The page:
Go Back  DoItYourself.com Community Forums > Electrical, AC & DC. Electronic Equipment and Computers > Electrical - AC & DC
Reload this Page >

Reading book on electrical work: think It's wrong-want to check.

Reading book on electrical work: think It's wrong-want to check.

Reply

  #1  
Old 05-08-17, 08:05 PM
Member
Thread Starter
Join Date: Apr 2017
Posts: 10
Received 0 Votes on 0 Posts
Reading book on electrical work: think It's wrong-want to check.

I have the "Black & Decker" "The Complete Guide to Wiring" and on page 63, there is a photo of an electrical box (a plastic one) and underneath is a caption that says this exactly: "Boxes larger than 2 x 4" and all retrofit boxes must have internal cable clamps. After installing cables in the box, tighten the cable clamps over the cables so they are gripped firmly, but not so tightly that the cable sheathing is crushed."

I don't see how the first line can possibly be true. ALL of the retrofit boxes I have seen have those plastic grippy parts, and no metal cable clamps. Even with metal boxes, it seems external clamps would pretty much always be better and preferable to internal clamps (for space reasons alone).

The book is not new, but not terribly old either. But I can't imagine a time when the above caption from the book would have ever been a true statement.

So, I just wanted to check, since I'm certainly no expert. But when I'm doing jobs with 4 11/16 boxes, it's okay to use external hole-mounted clamps, right? I can't see why those would not be allowed just because my box is bigger than 4x4.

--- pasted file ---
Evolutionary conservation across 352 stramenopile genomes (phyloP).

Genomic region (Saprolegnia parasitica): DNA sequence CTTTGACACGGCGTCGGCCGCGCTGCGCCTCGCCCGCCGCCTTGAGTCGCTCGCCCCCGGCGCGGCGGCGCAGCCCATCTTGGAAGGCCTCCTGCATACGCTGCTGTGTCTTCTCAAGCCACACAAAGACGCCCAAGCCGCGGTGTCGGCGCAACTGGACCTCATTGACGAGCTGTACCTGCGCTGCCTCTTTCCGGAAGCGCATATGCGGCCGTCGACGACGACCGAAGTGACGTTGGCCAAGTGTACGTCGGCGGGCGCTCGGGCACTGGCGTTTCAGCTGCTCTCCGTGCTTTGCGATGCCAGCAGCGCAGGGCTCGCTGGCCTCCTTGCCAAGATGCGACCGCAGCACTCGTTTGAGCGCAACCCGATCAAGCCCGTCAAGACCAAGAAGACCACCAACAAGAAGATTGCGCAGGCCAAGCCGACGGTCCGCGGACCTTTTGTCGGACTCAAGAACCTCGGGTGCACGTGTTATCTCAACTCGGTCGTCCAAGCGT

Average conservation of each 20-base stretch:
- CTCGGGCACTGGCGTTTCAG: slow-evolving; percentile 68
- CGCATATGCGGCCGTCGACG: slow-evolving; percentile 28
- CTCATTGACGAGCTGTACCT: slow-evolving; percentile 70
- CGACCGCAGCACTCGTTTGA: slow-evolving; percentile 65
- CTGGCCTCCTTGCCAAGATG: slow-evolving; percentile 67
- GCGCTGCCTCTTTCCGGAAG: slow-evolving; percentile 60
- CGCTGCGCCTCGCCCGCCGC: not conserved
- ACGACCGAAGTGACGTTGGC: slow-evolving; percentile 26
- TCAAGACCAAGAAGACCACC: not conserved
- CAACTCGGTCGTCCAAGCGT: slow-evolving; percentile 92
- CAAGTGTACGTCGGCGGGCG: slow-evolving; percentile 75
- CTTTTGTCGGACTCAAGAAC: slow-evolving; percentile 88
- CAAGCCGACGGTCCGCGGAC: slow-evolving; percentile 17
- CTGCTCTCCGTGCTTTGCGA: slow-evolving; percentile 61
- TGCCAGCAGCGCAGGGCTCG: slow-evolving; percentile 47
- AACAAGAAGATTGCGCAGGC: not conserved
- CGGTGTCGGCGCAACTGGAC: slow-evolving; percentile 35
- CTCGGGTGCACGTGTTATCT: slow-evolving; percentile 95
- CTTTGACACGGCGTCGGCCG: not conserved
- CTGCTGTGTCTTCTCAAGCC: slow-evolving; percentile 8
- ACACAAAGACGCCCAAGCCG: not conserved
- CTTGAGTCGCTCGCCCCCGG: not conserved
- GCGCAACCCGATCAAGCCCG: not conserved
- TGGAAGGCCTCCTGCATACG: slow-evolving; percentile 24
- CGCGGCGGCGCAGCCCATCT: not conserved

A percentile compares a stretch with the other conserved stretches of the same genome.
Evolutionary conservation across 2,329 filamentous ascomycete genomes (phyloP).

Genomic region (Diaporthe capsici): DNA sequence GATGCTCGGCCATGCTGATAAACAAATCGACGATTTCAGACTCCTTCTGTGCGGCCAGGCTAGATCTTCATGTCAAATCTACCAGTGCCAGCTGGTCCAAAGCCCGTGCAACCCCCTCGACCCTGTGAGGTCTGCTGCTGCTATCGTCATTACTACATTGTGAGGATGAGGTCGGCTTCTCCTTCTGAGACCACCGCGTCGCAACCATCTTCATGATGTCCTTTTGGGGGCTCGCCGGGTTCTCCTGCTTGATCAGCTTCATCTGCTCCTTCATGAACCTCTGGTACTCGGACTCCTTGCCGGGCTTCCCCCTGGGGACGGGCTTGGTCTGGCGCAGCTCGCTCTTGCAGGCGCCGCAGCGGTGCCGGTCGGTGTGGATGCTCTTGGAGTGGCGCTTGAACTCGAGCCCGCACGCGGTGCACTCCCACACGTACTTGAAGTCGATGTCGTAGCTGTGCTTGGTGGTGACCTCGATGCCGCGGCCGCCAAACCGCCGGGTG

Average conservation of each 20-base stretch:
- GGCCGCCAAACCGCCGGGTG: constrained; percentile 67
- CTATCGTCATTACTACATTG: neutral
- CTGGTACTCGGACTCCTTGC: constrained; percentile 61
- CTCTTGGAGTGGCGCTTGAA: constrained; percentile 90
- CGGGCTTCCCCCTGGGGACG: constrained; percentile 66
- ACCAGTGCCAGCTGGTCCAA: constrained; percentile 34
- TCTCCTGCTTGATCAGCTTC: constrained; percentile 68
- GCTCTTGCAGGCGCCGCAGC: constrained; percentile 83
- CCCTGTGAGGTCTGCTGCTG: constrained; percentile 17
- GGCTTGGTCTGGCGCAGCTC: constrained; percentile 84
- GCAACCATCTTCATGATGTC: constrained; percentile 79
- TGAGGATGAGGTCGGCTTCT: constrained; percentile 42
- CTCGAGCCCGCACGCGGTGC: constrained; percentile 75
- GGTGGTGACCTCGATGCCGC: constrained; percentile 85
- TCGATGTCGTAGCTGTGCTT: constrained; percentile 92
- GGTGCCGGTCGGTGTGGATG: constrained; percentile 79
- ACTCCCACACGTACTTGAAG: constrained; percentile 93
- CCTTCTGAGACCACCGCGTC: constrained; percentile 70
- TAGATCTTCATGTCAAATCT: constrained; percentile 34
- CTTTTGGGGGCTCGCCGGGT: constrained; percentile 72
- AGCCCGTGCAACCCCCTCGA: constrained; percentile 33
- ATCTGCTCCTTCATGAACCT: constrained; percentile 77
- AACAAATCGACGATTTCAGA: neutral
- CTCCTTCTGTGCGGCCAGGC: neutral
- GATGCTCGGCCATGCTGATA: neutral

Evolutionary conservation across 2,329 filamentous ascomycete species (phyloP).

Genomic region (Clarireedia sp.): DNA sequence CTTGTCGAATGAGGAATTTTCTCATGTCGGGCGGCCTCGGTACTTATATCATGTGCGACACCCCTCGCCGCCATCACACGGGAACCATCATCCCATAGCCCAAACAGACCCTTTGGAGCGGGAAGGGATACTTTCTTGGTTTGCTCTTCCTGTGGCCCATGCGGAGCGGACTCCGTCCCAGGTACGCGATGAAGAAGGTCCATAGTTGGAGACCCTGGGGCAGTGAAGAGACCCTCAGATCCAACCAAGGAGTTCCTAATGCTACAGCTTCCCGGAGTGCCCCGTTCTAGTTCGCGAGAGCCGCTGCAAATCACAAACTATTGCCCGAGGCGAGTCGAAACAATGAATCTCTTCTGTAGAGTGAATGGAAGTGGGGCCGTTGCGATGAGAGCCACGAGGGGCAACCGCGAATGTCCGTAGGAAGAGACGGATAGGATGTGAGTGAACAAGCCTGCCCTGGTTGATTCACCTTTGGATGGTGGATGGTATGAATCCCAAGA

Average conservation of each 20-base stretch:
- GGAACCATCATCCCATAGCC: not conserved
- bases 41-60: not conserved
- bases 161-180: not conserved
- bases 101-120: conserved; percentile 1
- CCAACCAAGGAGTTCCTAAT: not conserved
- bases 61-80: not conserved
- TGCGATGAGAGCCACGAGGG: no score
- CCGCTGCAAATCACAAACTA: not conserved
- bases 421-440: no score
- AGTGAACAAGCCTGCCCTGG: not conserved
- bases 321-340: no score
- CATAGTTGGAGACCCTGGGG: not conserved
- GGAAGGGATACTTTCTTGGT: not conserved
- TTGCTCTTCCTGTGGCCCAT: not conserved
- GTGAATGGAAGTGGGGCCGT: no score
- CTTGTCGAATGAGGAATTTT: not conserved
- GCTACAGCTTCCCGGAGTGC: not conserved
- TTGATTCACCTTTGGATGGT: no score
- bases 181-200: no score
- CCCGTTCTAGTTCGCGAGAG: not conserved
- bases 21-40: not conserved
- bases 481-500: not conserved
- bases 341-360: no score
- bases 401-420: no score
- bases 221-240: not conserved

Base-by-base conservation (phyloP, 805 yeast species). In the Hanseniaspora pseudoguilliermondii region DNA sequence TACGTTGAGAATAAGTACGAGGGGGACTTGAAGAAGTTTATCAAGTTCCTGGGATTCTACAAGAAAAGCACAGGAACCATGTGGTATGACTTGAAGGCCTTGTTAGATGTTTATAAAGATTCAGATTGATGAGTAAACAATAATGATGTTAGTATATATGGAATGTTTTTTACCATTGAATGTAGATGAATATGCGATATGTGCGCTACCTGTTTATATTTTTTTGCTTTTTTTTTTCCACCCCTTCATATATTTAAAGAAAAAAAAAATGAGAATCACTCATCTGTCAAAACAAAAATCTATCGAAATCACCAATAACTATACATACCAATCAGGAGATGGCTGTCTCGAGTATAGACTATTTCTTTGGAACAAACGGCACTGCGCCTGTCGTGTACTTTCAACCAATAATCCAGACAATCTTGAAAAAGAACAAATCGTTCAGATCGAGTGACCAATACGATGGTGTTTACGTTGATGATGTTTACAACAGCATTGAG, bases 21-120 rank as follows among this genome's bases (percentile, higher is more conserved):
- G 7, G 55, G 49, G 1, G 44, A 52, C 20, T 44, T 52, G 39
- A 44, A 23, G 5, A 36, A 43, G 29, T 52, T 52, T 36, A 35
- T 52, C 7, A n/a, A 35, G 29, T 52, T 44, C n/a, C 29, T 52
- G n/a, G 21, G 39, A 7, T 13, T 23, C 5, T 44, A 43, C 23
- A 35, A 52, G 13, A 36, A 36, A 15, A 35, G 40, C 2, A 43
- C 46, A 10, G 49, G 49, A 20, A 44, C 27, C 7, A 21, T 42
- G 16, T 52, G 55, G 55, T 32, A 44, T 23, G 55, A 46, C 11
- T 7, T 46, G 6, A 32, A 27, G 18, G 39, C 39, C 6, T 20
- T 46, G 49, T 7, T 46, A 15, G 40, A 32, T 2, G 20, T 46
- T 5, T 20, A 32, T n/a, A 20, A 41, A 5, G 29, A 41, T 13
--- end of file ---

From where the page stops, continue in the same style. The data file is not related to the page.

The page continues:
Sponsored Links
  #2  
Old 05-08-17, 08:28 PM
PJmax's Avatar
Group Moderator
Join Date: Oct 2012
Location: Northern NJ - USA
Posts: 53,230
Received 379 Votes on 356 Posts
You're confusing cut-in gem wall boxes with splice boxes.

Single gang plastic wall boxes usually have breakout tabs.
Two gang and larger have clamps.

Those plastic grippy things actually hold pretty well. Those clamps are usually molded in the closed position. Use a flat heat screwdriver to break the one side free but leave the hinge side intact. You need just to start the clamp open. Pushing the cable thru the clamp will force its way in and become captive.

With 4" and 4-11/16" boxes you need actual NM connectors... be they the metal type with a locknut and two screws or the snap-in plastic type.
 
  #3  
Old 05-09-17, 08:16 AM
Forum Topic Moderator
Join Date: Feb 2005
Location: Near Lansing, Michigan
Posts: 10,944
Received 42 Votes on 40 Posts
The push-in plastic grippy inserts count as cable clamps. They don't have to be metal or adjustable to meet code.
 
  #4  
Old 05-09-17, 08:55 AM
Member
Join Date: Jun 2012
Location: USA
Posts: 1,416
Received 12 Votes on 11 Posts
The wording in the book is confusing and wrong. The rule does not require internal clamps, just that cables need to be secured to the box with a few exceptions. One exception that I think they are trying to point out is that a standard single gang plastic box doesn't need an NM or UF cable secured to it if stapled within 8" of the outside. The clamps/knockouts are broken out and can still pass inspection. 2 gang and larger blue boxes you do not break out the tabs but need to clamp as described by PJ.

Installing an old work (retrofit) metal box with external clamps can be difficult so internal clamps would be recommended but is not required.
 
  #5  
Old 05-11-17, 10:53 AM
Member
Thread Starter
Join Date: Apr 2017
Posts: 10
Received 0 Votes on 0 Posts
Perfect information. Just what I was hoping to hear.
I appreciate all the responses.
 
Reply

Posting Rules
You may not post new threads
You may not post replies
You may not post attachments
You may not edit your posts

BB code is On
Smilies are On
[IMG] code is On
HTML code is Off
Trackbacks are Off
Pingbacks are Off
Refbacks are Off


Thread Tools
Search this Thread
Display Modes
 
Ask a Question
Question Title:
Description:
Your question will be posted in: